The Virgin Mary
It’s a long procession, although for 90 minutes it is a lovely sight to see. Choose a place that allows you to pop through to the Convent so you can see the Virgin being decorated. Our suggestion is then – go home and have a restful siesta before the evening’s culmination begins.
La Cremà is the finale of the week’s celebrations where each of the effigies are officially burnt to the ground with pomp and ceremony befitting a Queen. Starting in descending order, from 2100, the burning begins; first the children’s statues and then leading up to the special effigies from midnight through to 3.00am. Fireworks are launched from within the statues signalling the start and what takes months of planning, building and painting is reduced to ashes within 10 mins. Black, toxic smoke fills the streets and air around you. Even the following morning, you can still smell the polystyrene aroma floating around. Flames lick the balconies that overlook the squares that the effigies call home, with Firemen turning their hoses skywards to protect the surrounding buildings. So given the claim to fame of Dénia being the third healthiest place in the world to live, this could be disputed during this weekend.
We headed in to town at 2200 to watch the burning of a couple of the little Fallas and then searched out a medium sized effigy burning at 0045. Remember that most schedules are Spanish time, so be flexible. Again get there early to get a spot and take something to cover your mouth as the fumes are really unpleasant for a time. You will get covered in soot so your Sunday best is not required! Go to Tourist Info on 18 March so you can get the schedule of burnings. Although do bare in mind that these don’t always go according to plan, so follow the crowds and don’t be tempted to walk to the outer reaches of the town as the statues are not always the strongest in the competition.
Our view is, once you’ve seen a couple of Cremàs, then staying for all 11 is not necessary, if your bed is calling. If like us, you have indulged in the festivities throughout the week, this final push is just that. And a couple of burning experiences sufficed for us.
Over all, Las Fallas is one of those experiences that you have to be part of and enter into. We stayed in a campsite about 3kms away from the central hub, www.lospinosdenia.com so managed to retreat from the frenzied activity whilst being close enough to cycle in and feel the vibe. It requires pacing, cameras, videos and good shoes, although certainly worth doing.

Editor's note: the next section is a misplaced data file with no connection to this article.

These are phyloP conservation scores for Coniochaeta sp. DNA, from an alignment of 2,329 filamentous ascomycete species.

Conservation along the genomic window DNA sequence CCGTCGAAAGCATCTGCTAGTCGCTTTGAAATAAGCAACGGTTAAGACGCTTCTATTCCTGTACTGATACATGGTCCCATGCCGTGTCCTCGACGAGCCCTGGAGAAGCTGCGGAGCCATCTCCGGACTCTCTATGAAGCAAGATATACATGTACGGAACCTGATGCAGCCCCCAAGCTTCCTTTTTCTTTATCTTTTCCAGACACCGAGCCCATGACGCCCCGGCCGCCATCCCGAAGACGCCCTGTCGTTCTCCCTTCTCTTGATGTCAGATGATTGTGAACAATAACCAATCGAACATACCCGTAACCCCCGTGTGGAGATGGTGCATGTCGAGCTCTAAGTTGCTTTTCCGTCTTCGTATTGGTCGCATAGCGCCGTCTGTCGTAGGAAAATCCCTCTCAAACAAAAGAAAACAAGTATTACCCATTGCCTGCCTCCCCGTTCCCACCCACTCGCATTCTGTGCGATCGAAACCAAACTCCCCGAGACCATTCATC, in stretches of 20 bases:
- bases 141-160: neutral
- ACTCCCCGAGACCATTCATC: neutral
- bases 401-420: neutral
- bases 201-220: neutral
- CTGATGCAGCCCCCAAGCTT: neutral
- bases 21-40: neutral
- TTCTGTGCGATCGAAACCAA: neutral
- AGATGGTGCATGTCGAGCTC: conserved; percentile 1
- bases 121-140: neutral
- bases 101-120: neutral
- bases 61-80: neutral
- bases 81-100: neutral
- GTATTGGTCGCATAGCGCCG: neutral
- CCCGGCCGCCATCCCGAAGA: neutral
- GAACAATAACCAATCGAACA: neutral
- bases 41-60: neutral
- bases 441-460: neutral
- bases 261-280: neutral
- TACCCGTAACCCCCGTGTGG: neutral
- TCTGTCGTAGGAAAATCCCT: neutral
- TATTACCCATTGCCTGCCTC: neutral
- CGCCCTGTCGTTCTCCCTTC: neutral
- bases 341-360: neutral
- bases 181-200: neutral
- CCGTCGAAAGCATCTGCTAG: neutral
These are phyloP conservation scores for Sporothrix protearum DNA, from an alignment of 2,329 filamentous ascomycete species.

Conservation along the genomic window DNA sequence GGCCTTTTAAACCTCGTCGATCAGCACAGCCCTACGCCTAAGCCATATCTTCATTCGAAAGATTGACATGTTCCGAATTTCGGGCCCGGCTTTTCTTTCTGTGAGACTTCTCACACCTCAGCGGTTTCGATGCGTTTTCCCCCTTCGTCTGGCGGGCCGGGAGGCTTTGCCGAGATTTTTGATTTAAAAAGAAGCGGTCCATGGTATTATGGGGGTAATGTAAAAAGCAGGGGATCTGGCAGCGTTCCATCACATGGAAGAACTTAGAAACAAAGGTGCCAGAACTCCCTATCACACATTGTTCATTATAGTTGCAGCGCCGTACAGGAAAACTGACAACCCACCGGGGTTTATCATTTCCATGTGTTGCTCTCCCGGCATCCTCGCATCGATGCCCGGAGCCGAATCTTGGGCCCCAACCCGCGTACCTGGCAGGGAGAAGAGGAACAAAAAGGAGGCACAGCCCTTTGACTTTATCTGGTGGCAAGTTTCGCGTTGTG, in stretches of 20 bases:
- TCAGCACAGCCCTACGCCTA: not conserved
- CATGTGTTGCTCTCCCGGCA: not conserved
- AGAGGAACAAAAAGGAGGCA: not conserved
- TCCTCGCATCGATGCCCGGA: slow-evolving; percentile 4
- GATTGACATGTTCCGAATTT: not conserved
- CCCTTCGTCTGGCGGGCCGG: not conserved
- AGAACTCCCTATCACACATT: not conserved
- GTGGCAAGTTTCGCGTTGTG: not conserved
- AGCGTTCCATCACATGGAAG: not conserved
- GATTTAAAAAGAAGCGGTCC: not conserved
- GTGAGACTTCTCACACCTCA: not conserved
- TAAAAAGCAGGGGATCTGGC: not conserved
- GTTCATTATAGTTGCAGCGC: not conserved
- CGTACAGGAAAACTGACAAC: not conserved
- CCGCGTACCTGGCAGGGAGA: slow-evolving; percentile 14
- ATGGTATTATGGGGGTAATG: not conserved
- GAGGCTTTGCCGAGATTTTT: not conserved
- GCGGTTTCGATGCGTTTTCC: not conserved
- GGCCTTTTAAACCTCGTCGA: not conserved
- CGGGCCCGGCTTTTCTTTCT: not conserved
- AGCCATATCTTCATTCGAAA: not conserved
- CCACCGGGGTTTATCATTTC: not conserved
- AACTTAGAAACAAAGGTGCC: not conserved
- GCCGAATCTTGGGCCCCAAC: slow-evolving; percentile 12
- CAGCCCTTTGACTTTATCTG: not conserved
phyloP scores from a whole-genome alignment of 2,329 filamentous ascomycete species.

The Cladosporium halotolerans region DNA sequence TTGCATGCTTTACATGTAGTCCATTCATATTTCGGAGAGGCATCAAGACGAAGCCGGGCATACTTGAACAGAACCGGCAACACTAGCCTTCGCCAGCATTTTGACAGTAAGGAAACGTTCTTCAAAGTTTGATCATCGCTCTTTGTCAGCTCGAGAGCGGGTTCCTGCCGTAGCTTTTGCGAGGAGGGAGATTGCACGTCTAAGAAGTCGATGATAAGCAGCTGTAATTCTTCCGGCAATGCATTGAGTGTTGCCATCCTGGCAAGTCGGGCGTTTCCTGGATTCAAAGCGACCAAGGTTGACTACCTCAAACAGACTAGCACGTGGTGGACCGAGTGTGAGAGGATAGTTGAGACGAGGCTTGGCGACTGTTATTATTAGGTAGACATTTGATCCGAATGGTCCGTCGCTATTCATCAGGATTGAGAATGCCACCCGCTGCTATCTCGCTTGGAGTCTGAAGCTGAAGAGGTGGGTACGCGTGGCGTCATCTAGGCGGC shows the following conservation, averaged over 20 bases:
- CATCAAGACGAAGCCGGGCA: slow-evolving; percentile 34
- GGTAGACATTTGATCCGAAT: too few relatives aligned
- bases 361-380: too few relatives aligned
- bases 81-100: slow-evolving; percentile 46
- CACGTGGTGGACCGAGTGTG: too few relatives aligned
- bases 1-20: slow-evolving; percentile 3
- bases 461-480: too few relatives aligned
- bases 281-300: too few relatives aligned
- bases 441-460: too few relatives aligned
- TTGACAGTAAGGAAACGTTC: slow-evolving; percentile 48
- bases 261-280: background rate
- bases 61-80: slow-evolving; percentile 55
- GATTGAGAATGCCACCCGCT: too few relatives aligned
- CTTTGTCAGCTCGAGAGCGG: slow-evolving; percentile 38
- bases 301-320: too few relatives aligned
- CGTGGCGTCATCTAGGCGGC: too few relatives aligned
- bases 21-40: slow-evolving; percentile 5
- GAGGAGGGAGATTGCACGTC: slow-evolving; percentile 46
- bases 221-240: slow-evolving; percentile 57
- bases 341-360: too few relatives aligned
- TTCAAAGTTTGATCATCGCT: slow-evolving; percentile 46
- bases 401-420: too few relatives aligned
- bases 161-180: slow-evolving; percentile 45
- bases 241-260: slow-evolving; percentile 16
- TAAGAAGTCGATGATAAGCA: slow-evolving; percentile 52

For more on our experiences in Denia, 2017, click here in our blog Delightful Denia – Las Fallas:
Pin it for later?
by Karen Davies | Mar 22, 2017 | Events, Spain, Travel Blog
Spain cannot be rivalled for its annual diary of fiestas, each one demonstrating a certain passion for religion, ancient tradition or simply just enjoying a damn good party. One of the things we love most about travelling is being able to, not just spectate, to really throw ourselves into these celebrations and get a real sense of the country’s culture. One such fiesta is held only in the Valencian Community on the eastern coast of Spain in mid March, and it is a spectacle not to be missed.
It was Las Fallas time! (pronounced fiyas, not fallas as this has a whole different meaning, which you might want to google!)
Denia, in the south eastern corner of Spain is famous for many things; its orange groves, its tin and wooden toy history, raisins, its microclimate, and Montgó National Park. And interestingly, it is the third healthiest place to live, according to the World Health Organisation.
This is our third visit to this lovely part of Spain and each time we come back, we fall just a little bit more in love with it and its quirkiness. Albeit on the Costa Blanca coast, there are no high rise towers, no wall-to-wall hotels along crowded promenades, just a very lovely marina, a buzzy tree-lined high street, a Friday market full of tasty, fresh fruit and veg and gastronomic restaurants dotted all around the town. Turn right from the port and you have a 4km promenade, that takes you along a craggy coastline, where you can climb up to the ‘PepperPot’ and the windmills overlooking Javea, or if you’re adventurous, take the mountain-goat track towards the beautiful Tallada caves. So many lovely aspects to this town that, like a onion, keeps revealing more and more layers, the longer you stay.
What stands out in the town’s calendar though are the Las Fallas’ celebrations held during the week leading up to 19 March, which is the day Saint Joseph is honoured. This was the purpose of our third visit as we are so curious about Spain’s fiestas and this one, we had been told not to miss out on. So when we were warned about it being a serious party weekend, I don’t think we were quite prepared for how much revelling we would be doing.